'It feels like running on trampolines' - Kipchoge & Kosgei's marathon trainers

By Steve SutcliffeBBC Sport

It was a landmark weekend for Kenyan marathon runners.

First, Eliud Kipchoge became the first athlete to break the two-hour mark over the distance, then Brigid Kosgei smashed Paula Radcliffe's women's world record.

Both Kipchoge and Kosgei wore bespoke versions of trainers designed to improve running economy by 4%.

It has been reportedexternal-link a group of athletes have complained to the IAAF about the trainers, and the sport's governing body said this week it had set up a "a working group to consider the issues".

So what's the story?

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The science behind the shoe

The idea of modifying equipment to improve performance is obviously nothing new, with the concept of 'marginal gains' bringing that into sharper focus.

In this particular case, the Nike Vaporfly has a carbon-fibre plate fitted in its chunky foam sole which supposedly helps propel runners forward.

Dr Thomas Allen - senior lecturer in sports engineering at Manchester Metropolitan University - told BBC Sport: "You can't radically change a shoe, but reducing the mass of it might give you a 1% gain.

"Adding more cushioning to the midsole might give you another 1% gain. And if you introduce a stiff plate to the midsole, does that give you another 1% gain?

"This technology isn't new - a university in Canada is considered to be the first to have come up with, and test, the idea of putting a stiff plate in the midsole of a running shoe.

"Nike appear to have gone a step further, as looking at one of their recent patents they seem to have put three stiff plates in the forefoot of the midsole.

"The idea behind those is running efficiency improves."

Sports scientist Professor Ross Tucker says the improved performance is down to a reduction in energy loss.

"Think of a rubber ball bouncing rather than a squash ball," he wrote on Twitter.external-link

"You could previously run a speed of X, using a certain amount of energy. If you can use less energy, you can increase your speed before you hit that energy ceiling.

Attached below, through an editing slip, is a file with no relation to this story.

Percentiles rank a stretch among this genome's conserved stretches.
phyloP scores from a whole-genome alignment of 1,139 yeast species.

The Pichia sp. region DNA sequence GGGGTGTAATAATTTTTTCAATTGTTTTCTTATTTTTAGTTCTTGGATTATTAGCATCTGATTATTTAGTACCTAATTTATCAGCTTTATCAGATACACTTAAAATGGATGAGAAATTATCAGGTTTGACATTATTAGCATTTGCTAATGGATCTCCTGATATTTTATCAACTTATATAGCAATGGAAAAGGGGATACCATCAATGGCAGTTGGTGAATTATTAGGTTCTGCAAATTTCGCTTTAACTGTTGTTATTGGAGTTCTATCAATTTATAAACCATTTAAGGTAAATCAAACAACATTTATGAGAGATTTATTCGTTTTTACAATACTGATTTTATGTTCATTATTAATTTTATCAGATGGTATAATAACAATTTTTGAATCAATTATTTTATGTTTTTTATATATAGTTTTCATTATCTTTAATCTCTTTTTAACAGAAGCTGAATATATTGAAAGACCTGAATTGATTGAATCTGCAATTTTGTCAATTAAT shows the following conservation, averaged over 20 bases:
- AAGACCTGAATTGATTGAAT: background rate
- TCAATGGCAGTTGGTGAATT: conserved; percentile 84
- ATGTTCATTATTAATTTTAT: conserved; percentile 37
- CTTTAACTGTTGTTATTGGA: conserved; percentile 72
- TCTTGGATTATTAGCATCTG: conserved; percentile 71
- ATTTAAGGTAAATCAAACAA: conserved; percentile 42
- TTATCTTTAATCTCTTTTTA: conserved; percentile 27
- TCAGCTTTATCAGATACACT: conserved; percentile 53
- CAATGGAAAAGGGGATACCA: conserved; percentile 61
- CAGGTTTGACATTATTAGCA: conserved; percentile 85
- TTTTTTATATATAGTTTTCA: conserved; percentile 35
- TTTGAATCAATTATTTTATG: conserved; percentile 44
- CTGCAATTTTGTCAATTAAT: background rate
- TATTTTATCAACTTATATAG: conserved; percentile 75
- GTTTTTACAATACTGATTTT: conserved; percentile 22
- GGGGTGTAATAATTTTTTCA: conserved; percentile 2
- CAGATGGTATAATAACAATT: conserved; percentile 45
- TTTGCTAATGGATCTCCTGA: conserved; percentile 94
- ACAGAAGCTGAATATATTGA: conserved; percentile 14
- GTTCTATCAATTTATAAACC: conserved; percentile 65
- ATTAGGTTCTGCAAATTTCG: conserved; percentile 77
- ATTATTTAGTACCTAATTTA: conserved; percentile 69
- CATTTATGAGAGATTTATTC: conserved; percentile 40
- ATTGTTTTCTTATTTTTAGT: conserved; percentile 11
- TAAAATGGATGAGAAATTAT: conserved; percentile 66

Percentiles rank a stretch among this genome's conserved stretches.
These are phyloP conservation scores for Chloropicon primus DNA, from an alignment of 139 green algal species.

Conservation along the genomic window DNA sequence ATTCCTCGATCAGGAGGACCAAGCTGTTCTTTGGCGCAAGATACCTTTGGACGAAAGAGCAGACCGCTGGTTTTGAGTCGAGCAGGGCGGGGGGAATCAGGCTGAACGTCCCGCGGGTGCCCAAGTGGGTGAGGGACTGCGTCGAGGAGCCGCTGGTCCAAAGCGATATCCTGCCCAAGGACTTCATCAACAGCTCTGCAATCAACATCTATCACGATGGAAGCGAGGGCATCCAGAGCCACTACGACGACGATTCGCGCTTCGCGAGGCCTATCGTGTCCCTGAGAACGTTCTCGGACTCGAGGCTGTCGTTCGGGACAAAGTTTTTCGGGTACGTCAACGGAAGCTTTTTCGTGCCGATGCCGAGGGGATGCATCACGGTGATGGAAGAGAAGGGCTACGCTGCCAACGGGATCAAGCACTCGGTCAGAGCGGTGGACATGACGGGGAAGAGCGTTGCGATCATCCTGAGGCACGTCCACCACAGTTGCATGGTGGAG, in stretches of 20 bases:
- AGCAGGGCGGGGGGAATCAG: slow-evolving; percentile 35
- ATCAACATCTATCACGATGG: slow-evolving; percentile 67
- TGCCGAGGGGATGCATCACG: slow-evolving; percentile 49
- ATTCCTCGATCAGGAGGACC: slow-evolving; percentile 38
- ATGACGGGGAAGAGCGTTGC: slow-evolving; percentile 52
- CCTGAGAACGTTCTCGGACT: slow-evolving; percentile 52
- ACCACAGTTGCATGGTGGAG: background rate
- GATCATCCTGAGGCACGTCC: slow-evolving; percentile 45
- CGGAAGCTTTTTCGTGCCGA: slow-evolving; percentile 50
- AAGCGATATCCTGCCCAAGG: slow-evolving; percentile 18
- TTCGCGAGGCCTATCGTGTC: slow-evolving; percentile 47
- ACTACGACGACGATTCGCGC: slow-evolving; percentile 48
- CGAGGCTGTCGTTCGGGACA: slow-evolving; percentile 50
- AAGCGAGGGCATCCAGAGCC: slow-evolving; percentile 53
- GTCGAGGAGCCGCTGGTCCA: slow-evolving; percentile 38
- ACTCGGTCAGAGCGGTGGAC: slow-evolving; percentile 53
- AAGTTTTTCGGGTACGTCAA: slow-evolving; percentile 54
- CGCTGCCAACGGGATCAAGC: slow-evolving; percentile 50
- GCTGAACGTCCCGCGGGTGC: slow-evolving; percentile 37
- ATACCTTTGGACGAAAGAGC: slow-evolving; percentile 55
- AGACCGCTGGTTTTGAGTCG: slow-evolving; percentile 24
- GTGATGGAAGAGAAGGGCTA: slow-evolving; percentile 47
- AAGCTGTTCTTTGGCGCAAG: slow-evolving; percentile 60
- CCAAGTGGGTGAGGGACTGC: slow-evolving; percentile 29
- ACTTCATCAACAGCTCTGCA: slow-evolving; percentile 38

"Companies have been trying for decades to do this, but failed for various technical reasons.

"This new foam, plus innovation, overcame the barrier. Other companies are now trying to engineer the same."

'It feels like running on trampolines'

Kosgei's historic run in Chicago means the men's and women's marathon and half-marathon world records are now held by athletes who wore the same footwear.

And the top-10 finishers in the men's race in Chicago all wore Vaporflys. One - American Jake Riley - has said the trainers make it feel like he is "running on trampolines".

Dr Allen says it is difficult to determine whether the shoes give athletes an advantage over runners of a similar ability who are not wearing them.

"Manufacturers work on a project five to 10 years ahead of time and typically claim all sorts of things about their products," Dr Allen said.

"There are also question marks around how the shoes degrade, which happens from the moment they are worn.

"Lab tests are not the perfect environment - they are controlled and simplified so they don't mimic the conditions out on the road."

Trying to find the right balance

In a 2017 study published in Sports Medicine, every one of 18 runners tested at the University of Colorado had better running economy in the Vaporflys - the forerunner to the new model - than wearing two other types of popular racing shoes. The average improvement was about 4%.

A 2018 follow-up by the New York Times delivered a similar conclusion. With a more extensive sample - 500,000 marathon and half-marathon runners - it recorded a six-minute improvement for a three-hour marathon runner, and about an eight-minute improvement for a four-hour finisher.

Current rules state "shoes must not be constructed so as to give athletes any unfair assistance or advantage - and any type of shoe used must be reasonably available to all in the spirit of the universality of athletics".

In its statement on Tuesday, the IAAF said: "It is clear that some forms of technology would provide an athlete with assistance that runs contrary to the values of the sport.

"The challenge for the IAAF is to find the right balance in the technical rules between encouraging the development and use of new technologies in athletics and the preservation of the fundamental characteristics of the sport: accessibility, universality and fairness."

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